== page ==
family

Bouônjour!

Today is International Mother Language Day.

So let me tell you about a language you may never have heard of.

It's called Jèrriais and it's the mother language of the island which I call home - Jersey in the Channel Islands.

So if you don't know where that is or what it is ... Jersey is an island within the British Isles (not the United Kingdom) and it's a self governing Crown Dependency.

Most importantly from the perspective of today's thought, Jersey is closer to France than England. Actually it lies just 12miles (19km) off the Normandy coast and around 100miles (160km) from the south coast of England. Most days, but especially on a good day, you can see the coast of France clearly from Jersey's East Coast!

Jerriais 2So, with France so close, it may be no surprise to hear that Jersey's mother tongue is a version of French. Jèrriais is an ancient form of the Norman Language. It's often called "Jersey French" or "Jersey Norman French" but this gives an impression that it's a dialect of French, a 'patois' - but it's not. It's a language in its own right. As is it's closest 'sister' - the native language of nearby island Guernsey - Guernésiais - and the other Norman languages including those across the water in France. And the language of SarkSercquiais, is descended from  the Jèrriais brought by the Jersey colonists who settled Sark in the 16th century. There's a commonality between Jèrriais and those Norman languages and there's a growing relationship between the speakers of these languages, all of which are in danger of dying out, but they are all different languages.

Over the last few years working at BBC Radio Jersey, the local station for the island, I've connected with the Jèrriais-speaking community. Every week, at the moment, I work with native speakers who record a weekly 'letter' - La Lettre Jèrriaise - which is broadcast just before 7am on a Saturday morning and is also posted online on a special languages podcast called 'Voices'. You can also get it via the Learn Jèrriais website,

In 2019 I made a radio series to coincide with the United Nations International Year of Indigenous Languages, when I worked with the Jèrriais teachers at the L'Office du Jèrriais. I learnt 20 phrases in Jersey's mother tongue.

It was a challenge, but it was fun, and more importantly it helped me to reconnect with my own family history, and my own Dad who was native Jèrriais speaker. Although he didn't teach us the language - my mum was not a Jèrriais speaker - I remember hearing him speak the language with his family - my aunts and uncles.

That was common in the mid 20th century, when the language had fallen into decline.

What I've learned is until the 19th century, Jèrriais was used as an everyday language by the majority of people living in Jersey and even up to the beginning of the Second World War more than half of the population could speak the language. In fact, it was often used during the Occupation of Jersey 1940-1945 when the German enemy occupied Jersey and the other Channel Islands - it was not understood by French or German speakers!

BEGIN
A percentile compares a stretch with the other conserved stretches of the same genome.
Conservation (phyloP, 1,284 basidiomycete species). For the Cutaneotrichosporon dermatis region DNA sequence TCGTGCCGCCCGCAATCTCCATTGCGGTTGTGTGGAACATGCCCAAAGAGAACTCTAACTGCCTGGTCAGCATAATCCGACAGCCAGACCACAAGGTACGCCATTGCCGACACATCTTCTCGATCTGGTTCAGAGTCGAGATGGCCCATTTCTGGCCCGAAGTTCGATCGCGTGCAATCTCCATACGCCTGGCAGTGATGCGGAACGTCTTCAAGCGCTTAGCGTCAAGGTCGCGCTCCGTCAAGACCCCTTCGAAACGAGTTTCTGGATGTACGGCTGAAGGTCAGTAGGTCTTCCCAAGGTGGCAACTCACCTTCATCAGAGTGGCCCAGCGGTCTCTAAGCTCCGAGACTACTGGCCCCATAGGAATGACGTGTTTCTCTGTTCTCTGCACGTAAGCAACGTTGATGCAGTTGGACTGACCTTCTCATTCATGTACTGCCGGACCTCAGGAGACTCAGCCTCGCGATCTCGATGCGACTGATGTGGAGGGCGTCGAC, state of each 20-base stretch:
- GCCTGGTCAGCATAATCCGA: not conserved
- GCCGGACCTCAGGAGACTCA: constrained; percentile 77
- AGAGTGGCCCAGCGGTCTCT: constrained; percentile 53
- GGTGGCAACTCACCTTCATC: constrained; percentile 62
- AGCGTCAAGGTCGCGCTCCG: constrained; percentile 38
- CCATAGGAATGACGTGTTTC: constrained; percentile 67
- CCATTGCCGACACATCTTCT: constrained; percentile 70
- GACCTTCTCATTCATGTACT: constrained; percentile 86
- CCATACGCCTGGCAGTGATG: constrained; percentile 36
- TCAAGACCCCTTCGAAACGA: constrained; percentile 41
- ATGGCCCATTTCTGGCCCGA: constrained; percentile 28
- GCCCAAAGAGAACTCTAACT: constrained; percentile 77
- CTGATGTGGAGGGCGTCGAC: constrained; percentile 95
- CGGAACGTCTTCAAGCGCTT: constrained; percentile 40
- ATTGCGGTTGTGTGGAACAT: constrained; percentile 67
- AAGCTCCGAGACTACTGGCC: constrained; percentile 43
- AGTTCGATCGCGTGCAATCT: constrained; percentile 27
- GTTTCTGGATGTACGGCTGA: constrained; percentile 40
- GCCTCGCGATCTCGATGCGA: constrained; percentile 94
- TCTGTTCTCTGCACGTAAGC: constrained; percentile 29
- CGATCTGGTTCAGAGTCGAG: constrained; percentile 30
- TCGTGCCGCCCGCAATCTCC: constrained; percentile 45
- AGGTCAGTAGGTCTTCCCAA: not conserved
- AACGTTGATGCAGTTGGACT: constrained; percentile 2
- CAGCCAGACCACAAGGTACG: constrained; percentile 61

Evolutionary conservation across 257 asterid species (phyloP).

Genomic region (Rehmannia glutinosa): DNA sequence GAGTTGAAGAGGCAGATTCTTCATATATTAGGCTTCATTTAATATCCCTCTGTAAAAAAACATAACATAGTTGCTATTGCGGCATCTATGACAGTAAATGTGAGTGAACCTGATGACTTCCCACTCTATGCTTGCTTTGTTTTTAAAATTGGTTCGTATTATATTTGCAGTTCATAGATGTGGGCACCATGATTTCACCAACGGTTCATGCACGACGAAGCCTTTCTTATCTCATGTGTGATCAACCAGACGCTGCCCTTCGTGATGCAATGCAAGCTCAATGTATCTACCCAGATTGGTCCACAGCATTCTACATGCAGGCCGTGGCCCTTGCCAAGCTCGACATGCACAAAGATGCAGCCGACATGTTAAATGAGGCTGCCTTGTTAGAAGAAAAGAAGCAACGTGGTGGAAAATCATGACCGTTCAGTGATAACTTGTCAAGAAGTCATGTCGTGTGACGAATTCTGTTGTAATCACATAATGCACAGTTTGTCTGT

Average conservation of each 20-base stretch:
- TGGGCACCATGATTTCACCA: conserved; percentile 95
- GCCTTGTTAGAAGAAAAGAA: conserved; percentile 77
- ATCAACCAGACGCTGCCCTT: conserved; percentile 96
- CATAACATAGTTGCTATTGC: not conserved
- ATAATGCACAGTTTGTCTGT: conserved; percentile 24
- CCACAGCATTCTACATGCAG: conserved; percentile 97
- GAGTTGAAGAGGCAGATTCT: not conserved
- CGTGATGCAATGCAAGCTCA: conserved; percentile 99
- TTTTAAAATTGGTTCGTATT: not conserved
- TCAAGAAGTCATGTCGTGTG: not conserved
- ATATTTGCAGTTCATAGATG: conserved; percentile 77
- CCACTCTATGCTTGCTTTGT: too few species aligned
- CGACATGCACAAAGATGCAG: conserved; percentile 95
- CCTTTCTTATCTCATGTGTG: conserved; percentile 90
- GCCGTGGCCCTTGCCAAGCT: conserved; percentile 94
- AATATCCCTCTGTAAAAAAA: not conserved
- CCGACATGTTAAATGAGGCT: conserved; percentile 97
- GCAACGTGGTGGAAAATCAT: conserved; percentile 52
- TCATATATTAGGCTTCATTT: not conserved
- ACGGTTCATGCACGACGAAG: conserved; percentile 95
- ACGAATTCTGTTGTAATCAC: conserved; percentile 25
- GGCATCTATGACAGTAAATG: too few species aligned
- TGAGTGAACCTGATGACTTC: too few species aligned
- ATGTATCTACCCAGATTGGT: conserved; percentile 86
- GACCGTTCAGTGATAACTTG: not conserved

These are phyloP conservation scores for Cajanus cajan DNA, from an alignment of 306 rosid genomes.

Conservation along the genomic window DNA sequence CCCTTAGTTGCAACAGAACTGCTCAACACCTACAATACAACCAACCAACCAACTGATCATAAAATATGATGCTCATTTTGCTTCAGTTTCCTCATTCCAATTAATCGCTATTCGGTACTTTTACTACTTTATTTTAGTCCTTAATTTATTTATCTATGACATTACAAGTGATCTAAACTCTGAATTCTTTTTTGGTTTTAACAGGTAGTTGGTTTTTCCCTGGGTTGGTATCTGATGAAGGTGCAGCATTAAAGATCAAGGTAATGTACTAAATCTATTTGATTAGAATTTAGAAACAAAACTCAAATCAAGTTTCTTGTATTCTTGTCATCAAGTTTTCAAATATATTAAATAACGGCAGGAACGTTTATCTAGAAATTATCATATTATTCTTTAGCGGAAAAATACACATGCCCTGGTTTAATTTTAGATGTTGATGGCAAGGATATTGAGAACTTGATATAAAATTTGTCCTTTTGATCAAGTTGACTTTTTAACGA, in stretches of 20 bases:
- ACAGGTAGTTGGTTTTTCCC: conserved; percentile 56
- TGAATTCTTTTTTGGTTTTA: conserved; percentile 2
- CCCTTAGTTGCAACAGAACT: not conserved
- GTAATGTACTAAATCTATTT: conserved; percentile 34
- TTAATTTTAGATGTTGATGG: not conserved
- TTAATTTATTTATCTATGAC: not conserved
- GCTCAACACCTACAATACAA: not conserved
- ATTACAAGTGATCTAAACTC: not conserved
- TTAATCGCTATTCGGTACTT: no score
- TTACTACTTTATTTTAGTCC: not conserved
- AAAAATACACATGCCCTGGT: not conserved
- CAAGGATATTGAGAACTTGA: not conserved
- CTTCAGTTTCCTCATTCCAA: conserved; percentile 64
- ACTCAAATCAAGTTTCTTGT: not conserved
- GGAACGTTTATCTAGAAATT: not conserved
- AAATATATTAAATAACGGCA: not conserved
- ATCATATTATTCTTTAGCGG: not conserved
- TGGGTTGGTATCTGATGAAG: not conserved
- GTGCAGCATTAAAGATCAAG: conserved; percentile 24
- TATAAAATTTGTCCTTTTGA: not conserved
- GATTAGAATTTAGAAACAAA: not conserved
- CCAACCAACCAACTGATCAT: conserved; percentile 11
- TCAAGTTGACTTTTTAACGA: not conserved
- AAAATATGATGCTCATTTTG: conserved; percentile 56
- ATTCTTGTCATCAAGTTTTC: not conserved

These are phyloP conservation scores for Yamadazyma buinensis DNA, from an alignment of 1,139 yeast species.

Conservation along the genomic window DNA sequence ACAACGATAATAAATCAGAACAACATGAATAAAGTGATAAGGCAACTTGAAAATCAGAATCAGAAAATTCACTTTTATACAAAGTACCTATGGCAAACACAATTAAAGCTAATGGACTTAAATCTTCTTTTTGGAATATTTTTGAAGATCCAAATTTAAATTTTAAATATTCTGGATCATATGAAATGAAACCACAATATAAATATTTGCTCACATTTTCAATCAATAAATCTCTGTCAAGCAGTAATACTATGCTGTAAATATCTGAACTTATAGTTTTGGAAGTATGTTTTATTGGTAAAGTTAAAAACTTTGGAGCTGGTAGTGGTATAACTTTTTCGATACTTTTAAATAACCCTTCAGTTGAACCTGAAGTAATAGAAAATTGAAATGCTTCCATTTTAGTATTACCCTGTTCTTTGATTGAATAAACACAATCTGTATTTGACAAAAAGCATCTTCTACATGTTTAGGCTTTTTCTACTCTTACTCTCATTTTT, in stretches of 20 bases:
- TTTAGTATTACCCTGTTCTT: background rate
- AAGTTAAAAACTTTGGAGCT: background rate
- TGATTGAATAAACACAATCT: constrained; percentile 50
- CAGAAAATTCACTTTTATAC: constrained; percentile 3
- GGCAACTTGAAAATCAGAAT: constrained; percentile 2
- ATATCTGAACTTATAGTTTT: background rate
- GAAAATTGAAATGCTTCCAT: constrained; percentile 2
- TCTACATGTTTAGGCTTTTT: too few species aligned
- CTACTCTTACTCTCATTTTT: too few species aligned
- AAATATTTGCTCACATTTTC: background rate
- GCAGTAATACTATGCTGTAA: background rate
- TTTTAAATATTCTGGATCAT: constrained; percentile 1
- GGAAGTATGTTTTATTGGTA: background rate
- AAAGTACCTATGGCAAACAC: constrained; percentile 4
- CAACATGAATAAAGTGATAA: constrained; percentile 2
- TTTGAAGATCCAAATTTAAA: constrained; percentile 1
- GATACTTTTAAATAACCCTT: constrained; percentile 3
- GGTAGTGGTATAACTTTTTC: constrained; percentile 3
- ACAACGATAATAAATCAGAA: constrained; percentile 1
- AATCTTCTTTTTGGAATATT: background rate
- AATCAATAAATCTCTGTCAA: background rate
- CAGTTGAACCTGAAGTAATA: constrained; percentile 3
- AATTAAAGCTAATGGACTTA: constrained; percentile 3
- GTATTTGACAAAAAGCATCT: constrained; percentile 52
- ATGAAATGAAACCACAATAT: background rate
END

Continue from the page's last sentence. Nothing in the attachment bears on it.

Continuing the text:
But Jèrriais was consistently falling out of favour, with English becoming the dominant language. It was no longer used in schools, or business. French and English was used in the law, but not Jèrriais. Eventually it's decline was such that it is now officially listed as one of the world's endangered languages!

However, in recent years Jèrriais has had a resurgence. There's been investment in education, and it's now taught in local schools, and adult classes and conversation groups are also held. The teachers and the L'Office du Jèrriais are central to that, and there's also now a Jèrriais promotion officer for Jersey Heritage.

In 2019 the States of Jersey (the Government of Jersey) voted to put Jèrriais on signs when they next need to be replaced, with English translations underneath. It's also now an official language in the States Assembly alongside English and French.

This is all really down to the persistence of native language speakers. Down the years, stalwarts of the language made great efforts to keep it alive. in 1912, thJersey Eisteddfod introduced a Jèrriais section - that still exists today. The L'Assembliée d'Jèrriais was founded in 1951 and they launched a quarterly magazine a year later. The Le Don Balleine Trust  was established in accordance with the will of Arthur E. Balleine (1864–1943), in which he left funds for the promotion of the language.

Jèrriais dictionaries go back to the 19th century but in 1966 the Dictionnaire Jersiais–Français was published to mark the 900th anniversary of the Norman Conquest of England, based on meticulous research by Frank Le Maistre, who's family are still champions of the Jèrriais speaking community. This was followed by a Jèrriais–English dictionary, Dictionnaithe Jèrriais-Angliais.

Another individual who did a huge amount to promote the language was a certain George d'la Forge. 

Jerrias book coverGeorge was born in Jersey but after the First World War moved to the USA and became a successful businessman. But he had been raised speaking Jèrriais, and never forgot it. After he took early retirement in 1946 he returned to Jersey for a holiday, and later spent months every year in the island. He was a prolific writer in the Jèrriais language, and took the pen name 'George d'la Forge' based on the home he lived in as a youngster. He wrote around 900 articles for the Jersey Evening Post and also contributed to many other native language publications.